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A daily newsletter charting the future: From technology to the scientific breakthroughs changing our lives.


The 12 men who walked on the moon

John Young, the ninth astronaut to walk on the moon, died on Jan. 5, 2018, in Houston.


Neil Armstrong

Neil Armstrong stepped into history on July 20, 1969, leaving the first human footprint on the surface of the moon. 

NASA / Getty Images
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"That's one small step for man, one giant leap for mankind," Armstrong is famously quoted as saying after walking on the moon, but in interviews he claimed that he meant to say "one small step for a man."

Armstrong died in 2012 at age 82 following complications resulting from cardiovascular procedures. 

At left: Armstrong sits inside the lunar module after his historic walk on the surface of the moon. 

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Buzz Aldrin

Apollo 11 astronaut Buzz Aldrin stands on the moon next to the lunar module "Eagle"  on July 20, 1969.

Neil Armstrong can be seen taking the picture in the reflection on the helmet.

Neil Armstrong / NASA via Reuters
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A young Buzz Aldrin poses in a NASA photograph at left. At right, Aldrin speaks in London in 2016. 

Aldrin, now 87, was medically evacuated from the South Pole in December 2016 after suffering symptoms of altitude sickness, but quickly recovered.


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Alan Bean and Charles Conrad

Apollo 12 Astronaut Alan L. Bean holds a container filled with lunar soil during a moonwalk with Charles Conrad, Jr., in Nov.1969.

Conrad, who took this picture, is reflected in Bean's helmet visor. 

Charles Conrad / NASA
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Charles "Pete" Conrad, the third man to walk on the moon, poses at left in 1965 photo before his first space flight aboard Gemini 5.

Conrad died after a motorcycle accident in Ojai, California, in 1999. He was 69. 

Apollo 12 lunar module pilot Alan Bean poses in 1969 at right.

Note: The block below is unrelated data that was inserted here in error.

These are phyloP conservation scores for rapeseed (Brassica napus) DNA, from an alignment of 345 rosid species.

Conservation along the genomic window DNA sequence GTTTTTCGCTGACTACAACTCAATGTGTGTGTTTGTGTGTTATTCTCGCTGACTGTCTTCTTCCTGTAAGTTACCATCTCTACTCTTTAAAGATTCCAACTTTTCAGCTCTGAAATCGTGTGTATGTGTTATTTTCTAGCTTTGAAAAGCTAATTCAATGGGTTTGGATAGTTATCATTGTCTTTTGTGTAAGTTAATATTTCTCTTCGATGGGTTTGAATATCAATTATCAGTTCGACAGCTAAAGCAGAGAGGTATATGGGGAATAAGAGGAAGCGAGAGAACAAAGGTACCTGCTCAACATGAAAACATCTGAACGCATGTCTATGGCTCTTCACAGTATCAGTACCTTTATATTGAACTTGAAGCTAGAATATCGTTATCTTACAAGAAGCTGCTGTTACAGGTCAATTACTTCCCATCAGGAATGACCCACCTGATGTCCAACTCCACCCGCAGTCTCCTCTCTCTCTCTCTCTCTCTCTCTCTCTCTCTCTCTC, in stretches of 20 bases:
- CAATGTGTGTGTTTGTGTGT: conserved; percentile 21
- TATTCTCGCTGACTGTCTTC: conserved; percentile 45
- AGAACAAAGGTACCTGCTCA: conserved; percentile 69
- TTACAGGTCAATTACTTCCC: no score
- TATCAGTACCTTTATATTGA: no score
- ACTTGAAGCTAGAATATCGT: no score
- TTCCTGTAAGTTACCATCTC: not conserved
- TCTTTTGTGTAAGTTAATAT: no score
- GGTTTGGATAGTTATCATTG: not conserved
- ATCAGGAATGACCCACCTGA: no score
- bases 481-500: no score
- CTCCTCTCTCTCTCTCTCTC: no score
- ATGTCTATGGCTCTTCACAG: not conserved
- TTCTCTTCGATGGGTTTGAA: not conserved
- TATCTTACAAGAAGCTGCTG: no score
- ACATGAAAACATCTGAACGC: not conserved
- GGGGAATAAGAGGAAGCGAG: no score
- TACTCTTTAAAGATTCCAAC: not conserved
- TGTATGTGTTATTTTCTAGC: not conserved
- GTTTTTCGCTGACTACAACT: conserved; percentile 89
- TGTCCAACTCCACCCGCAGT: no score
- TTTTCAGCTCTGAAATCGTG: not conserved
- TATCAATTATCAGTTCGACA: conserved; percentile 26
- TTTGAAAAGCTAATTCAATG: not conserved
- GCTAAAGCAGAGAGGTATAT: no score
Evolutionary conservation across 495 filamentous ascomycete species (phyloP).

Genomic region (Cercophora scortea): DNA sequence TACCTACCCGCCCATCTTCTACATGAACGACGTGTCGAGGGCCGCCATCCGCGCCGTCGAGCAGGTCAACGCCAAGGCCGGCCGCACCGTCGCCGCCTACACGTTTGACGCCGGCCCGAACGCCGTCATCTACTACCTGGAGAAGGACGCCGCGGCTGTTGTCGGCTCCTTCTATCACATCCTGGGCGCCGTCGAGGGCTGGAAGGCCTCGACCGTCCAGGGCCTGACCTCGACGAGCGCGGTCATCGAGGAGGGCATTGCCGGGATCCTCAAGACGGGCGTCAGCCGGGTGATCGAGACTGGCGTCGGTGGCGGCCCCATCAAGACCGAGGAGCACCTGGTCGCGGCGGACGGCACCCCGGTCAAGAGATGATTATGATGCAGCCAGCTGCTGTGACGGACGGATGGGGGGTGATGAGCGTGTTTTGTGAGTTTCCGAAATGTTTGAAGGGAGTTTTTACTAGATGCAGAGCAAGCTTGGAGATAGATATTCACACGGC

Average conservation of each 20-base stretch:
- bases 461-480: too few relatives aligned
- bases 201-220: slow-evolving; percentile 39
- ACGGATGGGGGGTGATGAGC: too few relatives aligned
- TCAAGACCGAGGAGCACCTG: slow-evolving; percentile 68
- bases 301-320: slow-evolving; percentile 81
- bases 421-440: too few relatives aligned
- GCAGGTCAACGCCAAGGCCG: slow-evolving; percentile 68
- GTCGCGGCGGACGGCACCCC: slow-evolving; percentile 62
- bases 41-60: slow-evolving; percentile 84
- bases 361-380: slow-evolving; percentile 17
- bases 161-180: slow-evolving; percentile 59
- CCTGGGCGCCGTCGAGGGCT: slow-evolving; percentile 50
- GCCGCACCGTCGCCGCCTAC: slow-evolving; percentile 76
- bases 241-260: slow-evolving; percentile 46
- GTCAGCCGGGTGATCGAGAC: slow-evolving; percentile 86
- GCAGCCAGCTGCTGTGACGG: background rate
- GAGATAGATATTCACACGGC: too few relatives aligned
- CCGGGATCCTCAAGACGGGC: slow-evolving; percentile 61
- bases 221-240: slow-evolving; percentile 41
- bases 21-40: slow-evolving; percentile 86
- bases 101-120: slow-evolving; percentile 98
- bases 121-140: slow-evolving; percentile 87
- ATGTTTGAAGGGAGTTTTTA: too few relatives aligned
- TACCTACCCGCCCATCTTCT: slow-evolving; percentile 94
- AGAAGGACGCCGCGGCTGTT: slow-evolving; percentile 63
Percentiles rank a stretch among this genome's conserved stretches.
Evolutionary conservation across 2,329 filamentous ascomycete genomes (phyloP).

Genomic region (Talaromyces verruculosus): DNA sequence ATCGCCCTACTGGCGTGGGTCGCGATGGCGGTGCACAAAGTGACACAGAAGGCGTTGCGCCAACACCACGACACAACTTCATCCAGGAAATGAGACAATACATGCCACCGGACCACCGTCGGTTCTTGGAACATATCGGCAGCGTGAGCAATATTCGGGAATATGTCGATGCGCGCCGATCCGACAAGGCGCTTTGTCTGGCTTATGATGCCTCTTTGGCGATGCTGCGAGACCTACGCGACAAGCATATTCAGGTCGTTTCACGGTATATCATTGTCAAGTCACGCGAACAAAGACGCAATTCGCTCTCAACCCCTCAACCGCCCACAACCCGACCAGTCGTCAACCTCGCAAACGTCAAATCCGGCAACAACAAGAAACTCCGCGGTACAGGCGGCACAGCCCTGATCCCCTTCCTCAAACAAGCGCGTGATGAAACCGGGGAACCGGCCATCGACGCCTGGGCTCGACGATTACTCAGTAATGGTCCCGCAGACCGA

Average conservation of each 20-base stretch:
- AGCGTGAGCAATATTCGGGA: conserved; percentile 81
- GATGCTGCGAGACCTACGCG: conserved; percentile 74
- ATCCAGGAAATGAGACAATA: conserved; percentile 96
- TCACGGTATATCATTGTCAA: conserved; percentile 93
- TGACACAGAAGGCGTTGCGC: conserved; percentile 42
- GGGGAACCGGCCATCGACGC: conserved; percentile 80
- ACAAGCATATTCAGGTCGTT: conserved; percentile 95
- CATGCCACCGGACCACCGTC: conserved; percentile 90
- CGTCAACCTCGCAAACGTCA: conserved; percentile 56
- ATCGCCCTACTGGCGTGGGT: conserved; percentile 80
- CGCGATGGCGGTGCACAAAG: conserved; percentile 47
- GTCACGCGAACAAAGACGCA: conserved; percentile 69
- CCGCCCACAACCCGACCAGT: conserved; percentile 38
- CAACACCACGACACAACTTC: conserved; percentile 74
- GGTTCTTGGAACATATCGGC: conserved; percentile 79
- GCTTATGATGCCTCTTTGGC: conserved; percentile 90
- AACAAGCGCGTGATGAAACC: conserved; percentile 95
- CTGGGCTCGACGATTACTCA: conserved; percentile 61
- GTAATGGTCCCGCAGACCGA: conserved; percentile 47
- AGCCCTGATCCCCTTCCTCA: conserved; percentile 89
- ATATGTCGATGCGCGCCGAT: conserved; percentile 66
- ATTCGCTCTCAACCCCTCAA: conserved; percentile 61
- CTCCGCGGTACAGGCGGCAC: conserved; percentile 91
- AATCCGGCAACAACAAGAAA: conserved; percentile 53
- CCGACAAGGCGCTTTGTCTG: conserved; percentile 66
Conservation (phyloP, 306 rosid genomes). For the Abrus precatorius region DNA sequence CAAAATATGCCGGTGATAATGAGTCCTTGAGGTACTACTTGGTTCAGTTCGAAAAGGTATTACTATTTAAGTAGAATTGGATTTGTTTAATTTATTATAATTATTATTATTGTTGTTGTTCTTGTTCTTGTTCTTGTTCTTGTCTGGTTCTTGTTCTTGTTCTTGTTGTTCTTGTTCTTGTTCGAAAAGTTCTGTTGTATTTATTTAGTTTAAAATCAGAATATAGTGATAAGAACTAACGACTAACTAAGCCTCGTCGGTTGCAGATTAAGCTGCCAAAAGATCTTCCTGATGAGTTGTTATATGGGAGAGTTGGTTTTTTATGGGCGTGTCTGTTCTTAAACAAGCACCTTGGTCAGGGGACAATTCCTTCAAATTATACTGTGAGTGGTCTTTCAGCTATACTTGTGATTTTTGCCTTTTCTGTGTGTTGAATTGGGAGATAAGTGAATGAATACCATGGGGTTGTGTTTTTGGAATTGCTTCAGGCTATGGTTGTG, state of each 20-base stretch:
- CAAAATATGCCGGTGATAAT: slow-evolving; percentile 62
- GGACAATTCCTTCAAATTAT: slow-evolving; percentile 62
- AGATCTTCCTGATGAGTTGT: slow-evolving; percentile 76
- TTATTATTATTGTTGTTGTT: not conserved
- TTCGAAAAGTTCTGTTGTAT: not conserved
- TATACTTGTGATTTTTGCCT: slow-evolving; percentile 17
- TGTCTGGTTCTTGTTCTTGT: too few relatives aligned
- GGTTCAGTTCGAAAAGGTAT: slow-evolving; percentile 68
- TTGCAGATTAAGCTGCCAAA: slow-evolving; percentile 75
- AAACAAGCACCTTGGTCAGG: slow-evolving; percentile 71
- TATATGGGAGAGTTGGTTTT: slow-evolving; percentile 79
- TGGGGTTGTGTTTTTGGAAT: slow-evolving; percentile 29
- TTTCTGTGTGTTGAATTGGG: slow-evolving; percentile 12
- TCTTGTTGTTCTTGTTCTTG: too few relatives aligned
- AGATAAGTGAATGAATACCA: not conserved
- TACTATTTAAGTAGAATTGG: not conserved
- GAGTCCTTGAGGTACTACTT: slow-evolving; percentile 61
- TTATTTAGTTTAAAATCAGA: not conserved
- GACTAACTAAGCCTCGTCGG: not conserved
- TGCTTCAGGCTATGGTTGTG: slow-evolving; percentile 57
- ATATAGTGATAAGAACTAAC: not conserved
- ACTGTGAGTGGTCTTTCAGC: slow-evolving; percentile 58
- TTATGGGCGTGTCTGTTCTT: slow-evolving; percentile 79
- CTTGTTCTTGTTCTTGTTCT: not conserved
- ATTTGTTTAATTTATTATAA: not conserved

Bean resigned from NASA in June 1981 to devote his time to painting. He is 85. 

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Edgar Mitchell and Alan Shepard

Astronaut Edgar D. Mitchell, lunar module pilot, left, conducts a seismic experiment during the first Apollo 14 moonwalk with Alan Shepard on Feb. 5, 1971.

The photograph was captured by an automatic camera mounted on a vehicle the mission used to haul equipment. 

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The crew of the Apollo 14 lunar landing mission, from left, Stuart A. Roosa, commander Alan B. Shepard Jr., and lunar module pilot Edgar D. Mitchell. Roosa remained in orbit while the other two landed on the moon.

Mitchell died at 85, in Florida, in early 2016. After NASA, Mitchell devoted his life to exploring the mind, physics and unexplained phenomena such as psychics and aliens. 

Shepard died in 1988. Before walking on the moon, Shepard became the first American in space with a suborbital flight in 1961. 

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James Irwin and David Scott

Astronaut James B. Irwin, lunar module pilot, gives a military salute to David Scott, taking the picture, while standing beside the U.S. flag during the Apollo 15 mission on Aug. 1, 1971.

The lunar module Falcon stands at center. Hadley Delta in the background rises approximately some 13,000 feet above the plain.